Developers got access to a SafetyNet Verify Apps API. It allows to check if the device is protected with Verify Apps, ask a user to activate it or limit app’s functionality based on the result of this check.
In theory, we should be happy with such a great thing, but in reality, Google Play Protect isn’t a silver bullet to protect your device. According to a recent test by AV-Test, it showed the worst results among all Android protection solutions. In fact, this is the only one there with 0 (yes, it is zero) points for protection.
Let’s keep our fingers crossed that it will be fixed really soon.
Protect your input
Another feature not exclusive for Android Oreo anymore. Recently Google made it available to older Android versions with their Gboard updates. But its debut happened in Preview 2 of Android Oreo. The keyboard got an Incognito mode. Just like your web-browser.
Google promises that in Incognito mode everything you type won’t be remembered or used for suggestions. Now you don’t have to worry that keyboard will remember sensitive data or learn something bad to suggest it later while somebody else is using your phone :)
For now it is limited only to Chrome and other Chrome based browsers. There is no doubt users will get an ability to turn it on in other apps too one day.
DNS over TLS
Every time user types a name of a website a request to DNS or Domain Name Server is performed to get an IP address of this website. Only after getting an IP address browser can establish a connection with this website. And for years this part didn’t have an encryption.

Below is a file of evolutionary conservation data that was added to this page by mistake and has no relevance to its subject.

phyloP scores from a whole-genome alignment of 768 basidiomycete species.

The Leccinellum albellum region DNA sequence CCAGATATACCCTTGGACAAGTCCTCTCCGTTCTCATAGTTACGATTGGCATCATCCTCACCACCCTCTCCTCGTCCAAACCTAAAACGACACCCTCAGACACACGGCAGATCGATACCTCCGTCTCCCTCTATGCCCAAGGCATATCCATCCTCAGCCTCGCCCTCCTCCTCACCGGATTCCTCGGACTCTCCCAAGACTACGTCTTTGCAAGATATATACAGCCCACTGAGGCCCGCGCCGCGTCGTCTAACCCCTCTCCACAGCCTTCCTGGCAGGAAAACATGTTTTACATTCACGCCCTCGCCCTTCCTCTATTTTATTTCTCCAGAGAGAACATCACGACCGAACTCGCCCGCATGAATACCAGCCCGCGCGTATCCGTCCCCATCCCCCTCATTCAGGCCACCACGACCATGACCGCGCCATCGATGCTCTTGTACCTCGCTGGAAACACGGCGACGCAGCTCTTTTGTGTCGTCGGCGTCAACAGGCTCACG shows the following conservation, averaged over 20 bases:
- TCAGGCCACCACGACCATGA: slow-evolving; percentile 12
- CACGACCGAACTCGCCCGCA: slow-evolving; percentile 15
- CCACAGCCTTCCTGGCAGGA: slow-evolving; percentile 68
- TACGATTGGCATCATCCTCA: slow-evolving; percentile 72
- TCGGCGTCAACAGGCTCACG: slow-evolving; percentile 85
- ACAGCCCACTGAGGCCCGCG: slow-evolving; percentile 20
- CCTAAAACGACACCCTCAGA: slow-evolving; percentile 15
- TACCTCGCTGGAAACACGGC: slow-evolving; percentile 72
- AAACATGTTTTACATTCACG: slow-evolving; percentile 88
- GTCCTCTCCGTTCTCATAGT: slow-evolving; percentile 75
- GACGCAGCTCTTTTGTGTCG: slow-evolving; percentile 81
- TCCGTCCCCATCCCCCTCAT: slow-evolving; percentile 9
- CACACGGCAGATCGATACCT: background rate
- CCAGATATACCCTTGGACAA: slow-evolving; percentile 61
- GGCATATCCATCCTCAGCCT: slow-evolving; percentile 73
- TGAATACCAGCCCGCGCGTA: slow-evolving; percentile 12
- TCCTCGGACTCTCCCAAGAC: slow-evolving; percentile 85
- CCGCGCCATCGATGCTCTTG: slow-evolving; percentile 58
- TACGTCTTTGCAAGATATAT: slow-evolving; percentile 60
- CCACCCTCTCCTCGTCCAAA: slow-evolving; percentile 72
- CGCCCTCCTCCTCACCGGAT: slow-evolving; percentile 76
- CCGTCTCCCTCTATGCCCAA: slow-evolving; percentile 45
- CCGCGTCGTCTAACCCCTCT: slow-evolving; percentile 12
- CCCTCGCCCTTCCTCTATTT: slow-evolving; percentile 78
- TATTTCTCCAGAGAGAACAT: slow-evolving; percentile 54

While HTTPS helps to protect user’s data, DNS requests are still done in plain text. Without any encryption. So even if your ISP (Internet Service Provider) can’t see the exact data flow between the device and some server, it can see where the data goes.
Seems that this issue is going to be fixed. And it might happen in Android 8.1 which should arrive quite soon. These merged commits to AOSP (Android Open Source Project) confirm that.
Of course, it won’t completely hide your data, because instead of ISP, it will be visible to a DNS service provider. And for now, it is better than nothing.
In this case, it is not only about privacy, but a move to overcome the end of net neutrality.
WebView is secured
WebView is a basic component used by a variety of different apps. And if browsers get their updates really often, WebView doesn’t.
With Oreo, WebView got a serious update too. Now it has its own process. And its Web content is handled in a sandbox to isolate possible harmful things.
What could be better?
There are much more changes, especially low-level ones, made to improve security and privacy. Frankly, it would take a whole day to list them all. I’ve tried to list the most important ones, especially those interesting for developers.
Many security researchers and experts say that Android Oreo is a serious step forward in terms of security of the platform. After digging through different docs, articles, and reports it is not that hard to see why.
Despite some minor flaws like with Google Play Protect, it is still a great update of the most popular OS.
We, at UPTech, have already updated almost all our projects to target new Oreo SDK to integrate cool new features and additional security updates.
What do you think about the security in Android Oreo? Let us know in the comments below.